But Democratic Senate leadership balked at the change, arguing it was too much at once. Bradley’s amendment failed on the Senate floor, 11-13, and Hennessey’s bill advanced to the House in a 24-0 vote.

To the Coalition maintained that passing the Senate Democrats’ version without corrections would be worse than passing nothing at all. By tightening the law for some categories of abuse of authority but not all, the bill would only direct sexual predators toward other loopholes in the system, the Coalition argued.

“This was a bill about something that happened in a school in Concord. I believe it would require a great deal more research and thoughtful conversations in order to figure out how it could have been expanded in that one bill,” Hennessey said. “I didn’t want to water it down. I wanted it to be about schools.”

Now, as the Legislature hurtles through its final two weeks before it closes for business, the disagreements over its scope appear to have spelled doom.

Last week, the House failed to vote to extend its legislative deadlines to meet the COVID-19 pandemic, causing numerous pieces of legislation – including SB 572 – to die by default. And the Senate declined to add the “Howie loophole” bill to a package of sexual assault bills voted through on Tuesday.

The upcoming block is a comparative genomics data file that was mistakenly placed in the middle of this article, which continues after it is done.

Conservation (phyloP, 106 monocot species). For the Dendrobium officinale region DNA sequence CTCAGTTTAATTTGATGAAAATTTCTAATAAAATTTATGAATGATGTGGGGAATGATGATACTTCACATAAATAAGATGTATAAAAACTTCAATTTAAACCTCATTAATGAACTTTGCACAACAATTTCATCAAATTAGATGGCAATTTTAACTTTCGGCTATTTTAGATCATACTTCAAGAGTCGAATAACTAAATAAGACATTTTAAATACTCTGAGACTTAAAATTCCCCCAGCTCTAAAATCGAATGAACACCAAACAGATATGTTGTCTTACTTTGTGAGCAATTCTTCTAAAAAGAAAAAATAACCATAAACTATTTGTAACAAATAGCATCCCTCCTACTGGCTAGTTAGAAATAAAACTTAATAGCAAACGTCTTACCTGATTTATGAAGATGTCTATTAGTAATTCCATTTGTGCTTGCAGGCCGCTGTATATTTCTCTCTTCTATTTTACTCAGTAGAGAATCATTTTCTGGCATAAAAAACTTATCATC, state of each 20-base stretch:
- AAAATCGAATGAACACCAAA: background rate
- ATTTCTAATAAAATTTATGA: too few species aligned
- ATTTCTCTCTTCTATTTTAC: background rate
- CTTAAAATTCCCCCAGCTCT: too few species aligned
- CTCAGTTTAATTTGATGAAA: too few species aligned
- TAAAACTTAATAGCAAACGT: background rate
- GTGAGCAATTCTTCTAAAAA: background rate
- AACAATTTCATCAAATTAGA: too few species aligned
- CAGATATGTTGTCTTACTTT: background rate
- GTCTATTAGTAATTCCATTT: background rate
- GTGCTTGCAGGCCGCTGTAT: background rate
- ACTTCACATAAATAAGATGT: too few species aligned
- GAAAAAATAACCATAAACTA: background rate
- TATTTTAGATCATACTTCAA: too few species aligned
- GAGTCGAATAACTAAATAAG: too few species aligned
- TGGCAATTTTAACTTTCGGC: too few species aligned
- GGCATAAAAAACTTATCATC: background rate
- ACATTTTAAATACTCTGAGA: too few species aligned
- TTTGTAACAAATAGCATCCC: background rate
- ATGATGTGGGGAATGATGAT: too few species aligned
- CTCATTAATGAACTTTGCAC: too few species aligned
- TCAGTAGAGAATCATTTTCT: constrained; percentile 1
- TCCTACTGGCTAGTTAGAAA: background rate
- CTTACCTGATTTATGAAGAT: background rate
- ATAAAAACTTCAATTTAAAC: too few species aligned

A spokeswoman for the Senate said that the legislation was not added to the end-of-year bundles after opposition from Senate Republicans, who preferred the expanded version from Bradley.

With few opportunities left to rectify the disagreements around the bill, the process appears to be at a standstill.

On Thursday, politicians on all sides pointed fingers. Gov. Chris Sununu, who had advocated for the bill early on, blasted Senate and House Democrats for failing to compromise on the overall vision.

“There were multiple bills that could have been passed to help protect children from sexual assault and the Democrats failed to understand the importance of this issue by bringing it forward for a vote,” Sununu said in a statement Thursday.

Bradley pointed to what he said was opposition from Senate Majority Leader Dan Feltes, a Concord Democrat to his amendment to the bill. Feltes and most Senate Democrats voted against Bradley’s expanded amendment. 

“We want to support this, the governor called for the bill, but it’s got to be in a version that didn’t really make it worse for some kids,” Bradley said. “The version that Sen. Feltes wanted was a step backwards.”

Feltes sought to turn the blame on House Republicans, who voted against extending legislative deadlines last week.

“Months ago, on a 24-0 vote the Senate passed a bipartisan bill to address this issue. The House Republicans surprisingly, and at the request of Governor Sununu, refused to take up any Senate bills, including   this one.”

A House version of the effort, House Bill 12 4 0, was tabled by the Senate on Tuesday. That version, submitted by Rep. Katherine Prudhomme-O’Brien, goes further than Bradley or Hennessey’s attempts in the Senate.

Editor’s note: An earlier version of this story incorrectly stated that Sen. Dan Feltes had spoken against an amendment to SB 5 72 from Sen. Jeb Bradley on the floor. Feltes voted against the amendment but did not speak against it on the floor.